Duff bogen on fri 10 aug 07
Hank, Karen et al.
Graphite is a carbon mineral but pencils are not pure carbon. Pencils are made with mixtures of graphite and clay and sintered. This is how different hardnesses are made. Maybe traces from pencils are from impurities in the clay.
Graphite from a regular Pencil kind, being Carbon, would burn off with no
Physical indent lines of course would remain.
Special Pencils which have Oxides or other materials in their marking
ability, would - by experiment - be found to leave one or another color or
kind of line after fireing.
Possibly conventional Color Pencils might be something to try...or, there
are special Pencils made just for drawing on Clay, so that the lines of
definite color will remain after it is fired.
I know one may make their own Pencils for this, useing known Oxides which
one blends with some hard Wax, a little Tallow maybe, and whatever else, and
can wrap or roll the central thin 'lead' part between to flat thjings to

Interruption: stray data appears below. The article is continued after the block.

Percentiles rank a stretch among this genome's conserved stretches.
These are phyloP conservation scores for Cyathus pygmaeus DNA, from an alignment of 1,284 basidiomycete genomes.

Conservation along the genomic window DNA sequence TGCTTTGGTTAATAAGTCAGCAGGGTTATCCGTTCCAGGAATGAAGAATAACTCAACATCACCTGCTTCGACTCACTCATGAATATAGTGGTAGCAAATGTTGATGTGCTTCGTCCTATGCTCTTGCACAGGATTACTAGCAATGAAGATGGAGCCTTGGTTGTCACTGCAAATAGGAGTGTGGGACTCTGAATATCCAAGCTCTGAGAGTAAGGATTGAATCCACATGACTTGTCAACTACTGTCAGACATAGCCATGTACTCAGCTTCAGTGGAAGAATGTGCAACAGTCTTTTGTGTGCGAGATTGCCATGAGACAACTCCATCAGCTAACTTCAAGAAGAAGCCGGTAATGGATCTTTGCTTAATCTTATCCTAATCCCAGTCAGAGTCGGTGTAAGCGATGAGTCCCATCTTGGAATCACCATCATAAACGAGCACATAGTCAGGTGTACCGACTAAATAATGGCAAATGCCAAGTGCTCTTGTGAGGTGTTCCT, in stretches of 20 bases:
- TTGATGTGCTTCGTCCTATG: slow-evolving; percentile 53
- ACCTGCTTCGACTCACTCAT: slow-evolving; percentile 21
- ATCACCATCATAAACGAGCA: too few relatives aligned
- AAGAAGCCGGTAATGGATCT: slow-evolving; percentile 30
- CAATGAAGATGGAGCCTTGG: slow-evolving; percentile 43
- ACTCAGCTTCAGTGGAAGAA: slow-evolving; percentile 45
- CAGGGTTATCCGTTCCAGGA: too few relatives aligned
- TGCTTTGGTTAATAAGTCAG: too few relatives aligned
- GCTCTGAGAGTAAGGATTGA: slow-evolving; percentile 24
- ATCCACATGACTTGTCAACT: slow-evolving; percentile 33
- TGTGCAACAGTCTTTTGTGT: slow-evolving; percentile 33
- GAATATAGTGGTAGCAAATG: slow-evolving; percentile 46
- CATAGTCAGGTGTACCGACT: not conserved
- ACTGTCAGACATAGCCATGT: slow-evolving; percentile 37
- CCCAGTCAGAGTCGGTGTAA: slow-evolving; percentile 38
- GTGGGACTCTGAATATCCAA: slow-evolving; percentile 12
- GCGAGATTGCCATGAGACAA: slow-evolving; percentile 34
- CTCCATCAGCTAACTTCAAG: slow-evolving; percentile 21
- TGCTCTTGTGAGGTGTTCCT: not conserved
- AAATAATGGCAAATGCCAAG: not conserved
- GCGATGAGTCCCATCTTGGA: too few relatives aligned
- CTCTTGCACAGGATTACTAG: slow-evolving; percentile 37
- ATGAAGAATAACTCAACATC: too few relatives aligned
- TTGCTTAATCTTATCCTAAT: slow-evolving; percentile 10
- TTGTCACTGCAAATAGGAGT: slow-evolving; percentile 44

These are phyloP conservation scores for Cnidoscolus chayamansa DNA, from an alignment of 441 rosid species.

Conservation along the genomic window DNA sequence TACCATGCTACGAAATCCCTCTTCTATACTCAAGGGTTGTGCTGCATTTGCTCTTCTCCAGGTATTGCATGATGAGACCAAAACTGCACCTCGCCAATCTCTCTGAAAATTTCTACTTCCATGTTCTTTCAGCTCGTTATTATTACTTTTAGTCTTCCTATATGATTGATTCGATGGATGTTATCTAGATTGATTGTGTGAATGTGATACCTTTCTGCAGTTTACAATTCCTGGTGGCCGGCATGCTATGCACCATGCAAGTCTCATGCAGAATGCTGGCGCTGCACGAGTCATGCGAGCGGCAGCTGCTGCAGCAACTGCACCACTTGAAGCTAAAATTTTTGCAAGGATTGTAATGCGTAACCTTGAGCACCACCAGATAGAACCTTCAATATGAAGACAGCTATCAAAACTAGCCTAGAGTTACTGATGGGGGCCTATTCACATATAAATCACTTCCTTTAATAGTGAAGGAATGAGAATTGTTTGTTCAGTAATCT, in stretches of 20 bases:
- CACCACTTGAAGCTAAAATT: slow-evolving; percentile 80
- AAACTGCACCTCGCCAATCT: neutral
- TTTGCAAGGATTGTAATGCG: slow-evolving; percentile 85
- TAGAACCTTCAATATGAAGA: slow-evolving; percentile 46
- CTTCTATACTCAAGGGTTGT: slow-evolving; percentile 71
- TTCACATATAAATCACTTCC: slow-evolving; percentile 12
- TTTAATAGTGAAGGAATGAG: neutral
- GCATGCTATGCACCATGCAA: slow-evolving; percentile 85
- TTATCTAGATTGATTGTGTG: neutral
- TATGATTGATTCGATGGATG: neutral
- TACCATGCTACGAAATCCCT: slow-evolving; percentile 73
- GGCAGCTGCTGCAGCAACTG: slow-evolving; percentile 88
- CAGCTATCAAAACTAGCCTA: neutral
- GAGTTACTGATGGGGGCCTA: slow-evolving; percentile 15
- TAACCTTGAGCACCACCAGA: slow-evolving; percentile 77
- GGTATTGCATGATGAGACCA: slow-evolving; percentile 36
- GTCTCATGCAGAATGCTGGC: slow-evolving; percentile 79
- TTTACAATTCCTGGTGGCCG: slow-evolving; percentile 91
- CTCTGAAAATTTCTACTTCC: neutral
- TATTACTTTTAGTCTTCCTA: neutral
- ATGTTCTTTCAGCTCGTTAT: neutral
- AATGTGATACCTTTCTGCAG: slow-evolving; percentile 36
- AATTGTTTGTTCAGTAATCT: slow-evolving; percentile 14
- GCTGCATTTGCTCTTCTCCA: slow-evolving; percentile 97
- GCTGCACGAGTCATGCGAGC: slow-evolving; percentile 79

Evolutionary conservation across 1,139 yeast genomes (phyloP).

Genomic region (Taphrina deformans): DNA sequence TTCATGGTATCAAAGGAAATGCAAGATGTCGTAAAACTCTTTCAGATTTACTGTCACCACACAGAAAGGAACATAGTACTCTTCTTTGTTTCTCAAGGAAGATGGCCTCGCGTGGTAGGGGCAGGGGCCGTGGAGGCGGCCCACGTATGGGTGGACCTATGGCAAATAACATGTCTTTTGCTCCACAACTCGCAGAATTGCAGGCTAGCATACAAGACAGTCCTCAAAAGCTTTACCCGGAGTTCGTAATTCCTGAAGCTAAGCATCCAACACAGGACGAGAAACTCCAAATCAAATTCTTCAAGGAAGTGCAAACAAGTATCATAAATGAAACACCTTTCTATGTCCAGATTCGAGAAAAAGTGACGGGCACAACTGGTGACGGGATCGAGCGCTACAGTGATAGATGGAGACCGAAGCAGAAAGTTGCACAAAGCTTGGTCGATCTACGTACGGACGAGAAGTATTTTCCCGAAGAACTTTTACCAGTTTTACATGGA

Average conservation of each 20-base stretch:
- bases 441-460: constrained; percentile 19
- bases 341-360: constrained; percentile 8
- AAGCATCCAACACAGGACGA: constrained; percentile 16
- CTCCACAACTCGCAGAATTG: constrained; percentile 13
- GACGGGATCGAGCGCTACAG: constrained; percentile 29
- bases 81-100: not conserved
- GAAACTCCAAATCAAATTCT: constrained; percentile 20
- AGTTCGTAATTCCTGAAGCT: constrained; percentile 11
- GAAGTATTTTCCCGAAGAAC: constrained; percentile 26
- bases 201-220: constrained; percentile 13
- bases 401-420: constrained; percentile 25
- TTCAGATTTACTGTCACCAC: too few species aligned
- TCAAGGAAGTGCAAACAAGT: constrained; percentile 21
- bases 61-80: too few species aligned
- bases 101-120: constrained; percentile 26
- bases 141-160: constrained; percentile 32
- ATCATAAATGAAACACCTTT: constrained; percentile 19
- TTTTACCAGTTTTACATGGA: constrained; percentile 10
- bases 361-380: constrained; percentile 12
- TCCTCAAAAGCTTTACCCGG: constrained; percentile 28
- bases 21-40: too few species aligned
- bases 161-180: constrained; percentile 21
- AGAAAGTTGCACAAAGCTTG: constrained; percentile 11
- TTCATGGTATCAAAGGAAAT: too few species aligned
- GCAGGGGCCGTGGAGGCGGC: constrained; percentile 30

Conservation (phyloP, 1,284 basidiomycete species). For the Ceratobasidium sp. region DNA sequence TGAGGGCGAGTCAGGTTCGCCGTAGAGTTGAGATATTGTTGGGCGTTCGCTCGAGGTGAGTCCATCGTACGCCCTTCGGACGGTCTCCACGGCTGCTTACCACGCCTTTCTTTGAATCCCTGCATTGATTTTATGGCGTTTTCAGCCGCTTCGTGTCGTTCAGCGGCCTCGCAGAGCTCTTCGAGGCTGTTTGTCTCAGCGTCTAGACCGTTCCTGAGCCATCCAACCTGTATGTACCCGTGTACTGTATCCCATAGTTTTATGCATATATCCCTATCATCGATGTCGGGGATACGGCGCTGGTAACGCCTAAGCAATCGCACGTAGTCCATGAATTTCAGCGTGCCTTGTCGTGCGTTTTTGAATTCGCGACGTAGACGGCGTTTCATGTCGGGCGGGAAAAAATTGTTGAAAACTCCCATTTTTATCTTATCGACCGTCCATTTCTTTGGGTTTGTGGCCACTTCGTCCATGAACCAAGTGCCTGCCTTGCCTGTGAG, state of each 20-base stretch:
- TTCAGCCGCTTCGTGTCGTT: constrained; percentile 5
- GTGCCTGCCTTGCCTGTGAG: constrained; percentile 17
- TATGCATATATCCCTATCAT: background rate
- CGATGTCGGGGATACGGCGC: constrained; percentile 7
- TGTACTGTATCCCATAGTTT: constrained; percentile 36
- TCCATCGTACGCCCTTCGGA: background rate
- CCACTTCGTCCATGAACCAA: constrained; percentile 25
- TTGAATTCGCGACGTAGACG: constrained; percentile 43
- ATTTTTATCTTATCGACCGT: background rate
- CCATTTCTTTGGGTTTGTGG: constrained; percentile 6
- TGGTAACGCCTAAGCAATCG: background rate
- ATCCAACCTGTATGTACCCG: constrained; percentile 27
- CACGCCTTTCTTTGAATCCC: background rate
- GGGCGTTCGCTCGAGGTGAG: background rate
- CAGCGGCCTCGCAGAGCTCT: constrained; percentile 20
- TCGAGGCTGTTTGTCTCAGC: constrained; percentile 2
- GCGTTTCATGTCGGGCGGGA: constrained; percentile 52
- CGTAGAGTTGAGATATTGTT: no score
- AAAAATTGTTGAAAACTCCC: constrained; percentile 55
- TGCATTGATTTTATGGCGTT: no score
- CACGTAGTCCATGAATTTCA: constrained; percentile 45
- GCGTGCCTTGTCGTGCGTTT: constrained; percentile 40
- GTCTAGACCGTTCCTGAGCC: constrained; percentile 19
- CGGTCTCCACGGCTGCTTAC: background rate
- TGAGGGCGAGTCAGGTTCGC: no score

make it round and tidy, then roll that in lightly glued Paper for making a
handle for it, for handleing and use...or devise some other means of them
being able to be handled and held...
I have never made them, so I only know of a little hear-say or old readings
----- Original Message -----
From: "karen gringhuis"
> Can anyone please tell me if line drawing with a
> regular somewhat soft lead drawing pencil will remain
> & show up on the ware after bisque firing?
> Same qn w/ underglaze pencil - drawing w/ soft
> pressure so as not to incise the greenware?
> I know underglaze pencil used on bisque ware will show
> up after C/10 glaze firing & will show thru glaze.
> What about regular drawing pencil used on bisque?
> (Why I suddenly started making marks I have NO idea.)
> Karen Gringhuis
> KG Pottery
> Box 607 Alfred NY 14802
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